Also relevant is that the type of plastic-clad fridge freezers that started the Grenfell blaze are legal in the EU, under EU regulations, but not in USA.
The point is that the European Union is subject to the same forces that have led to a crisis of government in the UK. These forces are international. They originate at a higher level than Britain or the EU. The issue is the ‘Washington Consensus’ – pressure from the US that all governments must make their policy open to influence from multi-national corporations. This is the basis of Globalisation.
Pointing out the problems of lack of accountability and bad government in the EU is not some stale and hackneyed attempt to argue about Brexit – this is pointing out issues that have to be faced whether inside or outside the EU.
For many years, Labour and Conservative Parties both represented similar policies – it made little difference which was elected. In a similar way, it is likely to make little difference whether Britain is in or out of the EU
It is not difficult to see why Theresa May and other UK politicians were so reluctant to talk about the EU dimension to Grenfell – and why the pro-Brexit politicians did so little to expose this. Grenfell represents why many of Britain’s problems are tied-up in the EU – but equally how Brexit may represent no solution to these and may even make matters worse.
What most commentators have been reluctant to realise is that the EU is the ‘regional agent of globalisation’, that is, it advances US interests in Europe. In many ways, the EU is actually an anti-European institution, dismantling European traditions and culture on behalf of US commercial interests.
Unfortunately, many of the advocates of Brexit propose pushing us deeper in the direction of ‘trade agreements’ that increase corporate influence over policy. Opening government to corporate influence requires being less responsive to the views of the people – to be less democratic. Unfortunately, this is what ‘trade deals’ are really about – less democracy and more corporate ‘influence’.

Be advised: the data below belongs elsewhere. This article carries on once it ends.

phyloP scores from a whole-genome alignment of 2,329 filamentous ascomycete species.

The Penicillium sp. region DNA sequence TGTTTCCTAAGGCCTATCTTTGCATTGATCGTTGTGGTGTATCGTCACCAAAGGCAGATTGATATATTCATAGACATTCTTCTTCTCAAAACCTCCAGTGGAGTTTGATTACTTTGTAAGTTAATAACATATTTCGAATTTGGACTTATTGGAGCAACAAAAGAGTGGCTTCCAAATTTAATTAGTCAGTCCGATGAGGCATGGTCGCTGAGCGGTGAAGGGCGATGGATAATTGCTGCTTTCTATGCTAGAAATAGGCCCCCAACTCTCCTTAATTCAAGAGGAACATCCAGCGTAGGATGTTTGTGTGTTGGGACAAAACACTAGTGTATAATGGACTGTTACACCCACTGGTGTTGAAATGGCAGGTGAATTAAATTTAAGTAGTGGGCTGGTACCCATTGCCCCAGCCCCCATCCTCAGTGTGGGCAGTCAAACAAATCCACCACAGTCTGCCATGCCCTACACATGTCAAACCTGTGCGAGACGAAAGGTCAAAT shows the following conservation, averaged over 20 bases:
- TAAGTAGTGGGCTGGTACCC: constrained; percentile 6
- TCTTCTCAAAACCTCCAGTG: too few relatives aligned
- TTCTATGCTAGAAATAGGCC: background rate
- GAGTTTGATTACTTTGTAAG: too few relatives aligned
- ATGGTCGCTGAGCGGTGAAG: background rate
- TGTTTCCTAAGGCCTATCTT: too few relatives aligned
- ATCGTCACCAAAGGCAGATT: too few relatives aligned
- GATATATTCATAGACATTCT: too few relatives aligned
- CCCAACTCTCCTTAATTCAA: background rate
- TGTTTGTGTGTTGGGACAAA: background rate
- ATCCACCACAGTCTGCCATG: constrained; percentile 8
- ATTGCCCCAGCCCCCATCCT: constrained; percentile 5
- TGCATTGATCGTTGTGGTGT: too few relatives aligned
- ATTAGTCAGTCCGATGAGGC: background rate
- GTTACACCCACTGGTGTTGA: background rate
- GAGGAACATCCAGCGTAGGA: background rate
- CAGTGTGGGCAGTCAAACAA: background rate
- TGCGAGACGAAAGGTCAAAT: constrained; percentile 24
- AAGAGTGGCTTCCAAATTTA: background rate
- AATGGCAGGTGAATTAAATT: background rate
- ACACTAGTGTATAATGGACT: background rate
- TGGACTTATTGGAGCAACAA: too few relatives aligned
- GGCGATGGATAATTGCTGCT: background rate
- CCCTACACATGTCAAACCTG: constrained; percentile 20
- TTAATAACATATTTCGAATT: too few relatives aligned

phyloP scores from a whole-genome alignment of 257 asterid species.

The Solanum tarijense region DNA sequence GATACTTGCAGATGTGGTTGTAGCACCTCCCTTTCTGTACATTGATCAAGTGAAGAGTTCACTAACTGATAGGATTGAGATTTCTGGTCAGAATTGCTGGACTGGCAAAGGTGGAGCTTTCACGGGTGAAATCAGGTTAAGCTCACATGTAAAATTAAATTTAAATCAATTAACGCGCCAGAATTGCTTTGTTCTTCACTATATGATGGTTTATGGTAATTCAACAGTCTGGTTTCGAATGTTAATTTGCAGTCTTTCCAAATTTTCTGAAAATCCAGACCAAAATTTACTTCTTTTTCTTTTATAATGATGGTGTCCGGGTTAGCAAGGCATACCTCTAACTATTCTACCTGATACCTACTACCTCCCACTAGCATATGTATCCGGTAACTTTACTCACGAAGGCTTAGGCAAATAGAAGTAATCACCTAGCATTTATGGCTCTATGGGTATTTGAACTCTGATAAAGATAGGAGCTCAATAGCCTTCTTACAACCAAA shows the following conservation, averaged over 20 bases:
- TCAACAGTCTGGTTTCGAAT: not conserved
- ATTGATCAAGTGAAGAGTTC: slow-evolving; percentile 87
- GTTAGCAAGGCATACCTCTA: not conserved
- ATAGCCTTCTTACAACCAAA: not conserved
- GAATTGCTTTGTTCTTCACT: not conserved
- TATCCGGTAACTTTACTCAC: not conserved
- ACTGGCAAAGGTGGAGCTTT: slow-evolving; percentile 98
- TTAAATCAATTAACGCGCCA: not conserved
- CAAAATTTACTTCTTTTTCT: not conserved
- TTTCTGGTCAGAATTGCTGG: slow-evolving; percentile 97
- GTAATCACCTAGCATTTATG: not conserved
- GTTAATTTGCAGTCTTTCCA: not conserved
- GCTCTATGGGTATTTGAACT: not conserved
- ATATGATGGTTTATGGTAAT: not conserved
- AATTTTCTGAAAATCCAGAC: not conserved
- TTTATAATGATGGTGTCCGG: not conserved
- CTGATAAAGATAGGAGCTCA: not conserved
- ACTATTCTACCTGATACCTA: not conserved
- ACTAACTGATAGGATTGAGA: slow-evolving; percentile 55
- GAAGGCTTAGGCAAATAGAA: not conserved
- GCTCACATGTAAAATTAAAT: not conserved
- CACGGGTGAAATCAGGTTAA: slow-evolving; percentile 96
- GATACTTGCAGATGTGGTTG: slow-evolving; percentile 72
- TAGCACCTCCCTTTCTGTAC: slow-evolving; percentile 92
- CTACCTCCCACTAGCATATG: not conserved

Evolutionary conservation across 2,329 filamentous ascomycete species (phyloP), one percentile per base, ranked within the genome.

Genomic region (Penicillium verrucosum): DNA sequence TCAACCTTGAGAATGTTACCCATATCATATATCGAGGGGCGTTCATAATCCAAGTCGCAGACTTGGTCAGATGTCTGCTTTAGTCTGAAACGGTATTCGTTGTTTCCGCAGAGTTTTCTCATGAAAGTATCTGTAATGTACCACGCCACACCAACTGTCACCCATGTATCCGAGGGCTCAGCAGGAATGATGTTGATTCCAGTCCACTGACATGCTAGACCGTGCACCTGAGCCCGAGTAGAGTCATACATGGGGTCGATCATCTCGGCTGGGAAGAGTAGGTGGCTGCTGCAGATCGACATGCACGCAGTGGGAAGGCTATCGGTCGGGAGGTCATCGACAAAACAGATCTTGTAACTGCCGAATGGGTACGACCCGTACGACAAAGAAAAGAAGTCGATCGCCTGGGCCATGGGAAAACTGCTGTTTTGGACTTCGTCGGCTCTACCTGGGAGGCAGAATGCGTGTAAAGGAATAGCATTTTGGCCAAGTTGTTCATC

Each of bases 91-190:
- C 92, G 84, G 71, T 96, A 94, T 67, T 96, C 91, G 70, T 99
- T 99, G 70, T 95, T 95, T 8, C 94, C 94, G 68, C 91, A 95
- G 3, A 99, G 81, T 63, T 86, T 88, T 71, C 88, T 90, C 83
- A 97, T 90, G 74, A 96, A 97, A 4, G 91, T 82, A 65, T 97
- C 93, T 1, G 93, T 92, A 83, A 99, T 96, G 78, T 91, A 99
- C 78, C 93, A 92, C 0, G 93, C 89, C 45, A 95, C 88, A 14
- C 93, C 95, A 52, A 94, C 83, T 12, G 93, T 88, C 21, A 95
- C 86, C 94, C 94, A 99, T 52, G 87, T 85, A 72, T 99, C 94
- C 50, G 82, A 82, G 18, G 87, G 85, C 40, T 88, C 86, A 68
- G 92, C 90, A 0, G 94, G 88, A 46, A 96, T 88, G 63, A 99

Faced with the widespread lack of accountability, we see the ‘democratic deficit’. We see that government officials can flout the law with impunity. To what extent are we a democracy?
Holding elections is not enough to make a country a democracy. North Korea holds regular multi-party elections and there are three main parties in the North Korean parliament – does this make North Korea a democracy?
There is plenty of evidence that Britain is not a democracy, because policy is imposed on Britain by the US. A nation cannot be a democracy when it is ruled by a foreign power -democracy is only possible in a free nation, with self-determination. It cannot be “rule by the people” when the rules are imposed by someone outside.
Whistle-blower turned academic historian Clive Ponting wrote several books about how power in Britain really works – so called “revisionist histories”. In “Breach of Promise“, about the Wilson government, 1964-70, Ponting reveals that the first duty of every British Prime Minister is to visit, with his deputy, the US President, to be told what his policy will be.
Ponting was able to obtain the minutes of these meetings (though official secrets in the UK, they were freely available from the US under their Freedom of Information Act). These revealed that Wilson was forced to adopt a series of policies extremely detrimental to the UK. One was an exchange-rate policy designed to protect the US Dollar, that the US realised would cripple the UK economy. Appreciating this, to control the effects on the UK, the US required the UK to introduce prices and wages controls.
Apart from Wilson and Callaghan, nobody in the British Cabinet knew these policies originated from the US – not even the minister who introduced the (desperately unpopular) prices and wages controls, Barbara Castle. This policy endured from 1964-1979, through both Labour and Conservative, and led to the defeat of three governments. No mater how unpopular the policy, it was not possible for the British people to overturn it, because it was imposed by the US, and no British government could change it.